Recently, I had the pleasure of teaching at Limmud FSU (Former Soviet Union), the version of the wildly successful international learning conference geared toward Russian-speaking Jews. Held at a hotel outside Princeton University, the conference’s theme was science, with an emphasis on Albert Einstein, and the cultural and political sessions reflected the generally rational, secular tastes of the target population.
Except, that is, for one session, late Friday night, on the Bible Codes, the supposedly nonrandom arrangements of letters that prove the divinity (or at least, prophetic and omniscient authorship) of the Tanach. You may remember Bible Codes/Torah Codes from their heyday about 15 years ago: Using computers and a simple set of algorithms, enterprising researchers found that every 14th letter in, I don’t know, the book of Habakkuk, spelled out the name of this or that important rabbi, politician or event. The data is cleverly mapped on a matrix, impressing upon the reader the supernatural nature of the Bible.
One reason that Bible Codes have gone out of fashion is that mathematicians and statisticians have thoroughly, completely and convincingly disproved them. For example, Barry Simon of the Caltech mathematics department has shown that any sufficiently large text will have similar letter patterns in it. Famously, the same algorithms used in the Bible Codes yielded similarly “prophetic” results when used on Hebrew translations of “War and Peace.”
Indeed, when, in 1997, popular author Michael Drosnin (who wrote a book on the subject) challenged critics to find the same “prophecy” regarding the assassination of Yitzhak Rabin in “Moby Dick” as Bible Codes folks had found in the Bible, Australian computer scientist Brendan McKay did just that, and for good measure he found letter arrangements predicting the assassinations of Trotsky, Gandhi and Martin Luther King, Jr.
In other words, the Bible Codes are bunk.
The fact that they persist, though, is interesting.
First, it says something profound about the lengths to which proselytizers are willing to go in order to promote their religious views to other Jews — that is, they’re willing to lie, or somehow ignore the overwhelming evidence that contradicts their claims. In this regard, it’s noteworthy that Simon is himself an Orthodox Jew troubled by the spectacle of rabbis and missionaries conning prospective baalei teshuvah, converts to Orthodoxy, with pseudoscience. I’m not sure if the rabbi presenting at Limmud was a dupe or a knave: that is, whether he somehow didn’t know of this 15-year-old body of evidence, or whether he deliberately ignored it to con the credulous. I’m also not sure which would be worse.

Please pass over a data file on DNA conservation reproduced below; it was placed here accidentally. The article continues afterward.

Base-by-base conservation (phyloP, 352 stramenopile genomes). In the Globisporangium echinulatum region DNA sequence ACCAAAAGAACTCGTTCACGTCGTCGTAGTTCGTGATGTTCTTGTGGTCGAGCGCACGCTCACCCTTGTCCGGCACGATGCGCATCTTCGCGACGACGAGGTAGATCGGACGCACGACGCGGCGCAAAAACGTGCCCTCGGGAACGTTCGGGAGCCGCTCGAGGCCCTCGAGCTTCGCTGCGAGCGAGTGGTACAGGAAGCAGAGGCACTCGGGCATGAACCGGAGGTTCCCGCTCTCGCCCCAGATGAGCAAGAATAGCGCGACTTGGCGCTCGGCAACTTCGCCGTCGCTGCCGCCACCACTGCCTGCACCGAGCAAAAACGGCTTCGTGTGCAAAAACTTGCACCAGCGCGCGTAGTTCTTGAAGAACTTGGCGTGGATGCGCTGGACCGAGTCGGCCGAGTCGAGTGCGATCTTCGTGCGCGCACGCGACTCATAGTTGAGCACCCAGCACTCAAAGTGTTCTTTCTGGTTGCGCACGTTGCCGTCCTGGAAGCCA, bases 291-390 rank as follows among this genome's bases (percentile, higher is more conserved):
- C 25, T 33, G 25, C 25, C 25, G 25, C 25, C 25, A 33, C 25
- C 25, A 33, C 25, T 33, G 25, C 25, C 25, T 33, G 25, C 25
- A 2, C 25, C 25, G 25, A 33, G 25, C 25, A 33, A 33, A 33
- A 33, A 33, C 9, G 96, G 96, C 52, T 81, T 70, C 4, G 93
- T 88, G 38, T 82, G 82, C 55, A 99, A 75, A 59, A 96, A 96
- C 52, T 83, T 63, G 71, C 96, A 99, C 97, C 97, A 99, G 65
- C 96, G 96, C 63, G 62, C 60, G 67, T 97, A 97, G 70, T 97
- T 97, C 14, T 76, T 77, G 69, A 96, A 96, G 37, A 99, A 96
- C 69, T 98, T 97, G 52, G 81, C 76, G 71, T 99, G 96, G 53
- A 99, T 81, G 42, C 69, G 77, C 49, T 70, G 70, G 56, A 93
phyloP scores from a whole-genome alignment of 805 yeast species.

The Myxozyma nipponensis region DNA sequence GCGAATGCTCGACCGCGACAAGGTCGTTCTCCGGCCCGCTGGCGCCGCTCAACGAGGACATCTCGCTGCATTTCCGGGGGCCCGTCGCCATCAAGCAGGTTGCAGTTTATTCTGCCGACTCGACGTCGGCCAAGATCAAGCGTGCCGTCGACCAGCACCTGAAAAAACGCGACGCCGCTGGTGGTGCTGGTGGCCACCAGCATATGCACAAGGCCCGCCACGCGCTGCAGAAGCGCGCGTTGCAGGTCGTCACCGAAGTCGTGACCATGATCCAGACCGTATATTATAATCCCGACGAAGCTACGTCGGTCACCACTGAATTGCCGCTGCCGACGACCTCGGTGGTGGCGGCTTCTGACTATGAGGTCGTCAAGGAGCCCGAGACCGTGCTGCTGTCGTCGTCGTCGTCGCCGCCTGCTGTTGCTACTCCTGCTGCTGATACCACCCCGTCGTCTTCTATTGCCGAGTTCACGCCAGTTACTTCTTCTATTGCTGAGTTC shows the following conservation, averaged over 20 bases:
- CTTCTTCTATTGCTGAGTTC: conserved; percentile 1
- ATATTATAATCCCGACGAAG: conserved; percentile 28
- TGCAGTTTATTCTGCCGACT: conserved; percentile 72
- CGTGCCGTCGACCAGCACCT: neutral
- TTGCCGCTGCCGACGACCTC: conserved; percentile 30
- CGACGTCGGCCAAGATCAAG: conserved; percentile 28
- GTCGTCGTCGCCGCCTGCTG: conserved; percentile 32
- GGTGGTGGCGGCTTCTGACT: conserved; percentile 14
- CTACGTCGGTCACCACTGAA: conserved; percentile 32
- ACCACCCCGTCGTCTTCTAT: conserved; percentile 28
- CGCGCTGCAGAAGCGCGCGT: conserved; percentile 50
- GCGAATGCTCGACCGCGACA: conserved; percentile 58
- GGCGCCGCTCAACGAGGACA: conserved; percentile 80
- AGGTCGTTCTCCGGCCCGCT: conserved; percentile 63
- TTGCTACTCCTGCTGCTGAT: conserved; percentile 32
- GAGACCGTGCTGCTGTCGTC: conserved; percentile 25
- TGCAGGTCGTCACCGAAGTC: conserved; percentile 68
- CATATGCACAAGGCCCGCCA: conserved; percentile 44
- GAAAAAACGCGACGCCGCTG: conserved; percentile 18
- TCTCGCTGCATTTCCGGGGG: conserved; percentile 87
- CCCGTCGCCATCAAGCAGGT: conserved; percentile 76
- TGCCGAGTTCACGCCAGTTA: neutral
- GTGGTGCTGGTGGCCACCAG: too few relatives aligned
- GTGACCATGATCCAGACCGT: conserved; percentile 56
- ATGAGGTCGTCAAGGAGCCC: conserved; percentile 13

The persistence of the Bible Codes also says something profound about the nature of religious belief itself. At Limmud, I got to talking with a friend of mine who did the Discovery Seminar — the crash course by the outreach-oriented Aish HaTorah yeshiva that includes the Bible Codes — many years ago. I told him that this quackery had been disproved long ago. “Well,” he said, “that’s your opinion.” No, I said, that’s a fact. This isn’t an ethical conversation where reasonable people can disagree; this is math. “In your opinion,” he repeated.
This is symptomatic of a tendency in religious thinking to relativize the nonrelative. This is ironic, of course, since in contemporary debates, it’s conservative religionists who often accuse secular and progressive people of relativism. But to claim that mathematics is a matter of opinion — surely that’s the most relativistic claim of all. Likewise, I thought to myself, the willful ignorance of the fossil record, or of carbon dating, or of linguistic evidence that conclusively establishes when sacred texts were written. These are all facts. Say what you will about science — say that the evidence is a divine trap meant to ensnare the weak of faith — but for sure it’s not a matter of opinion.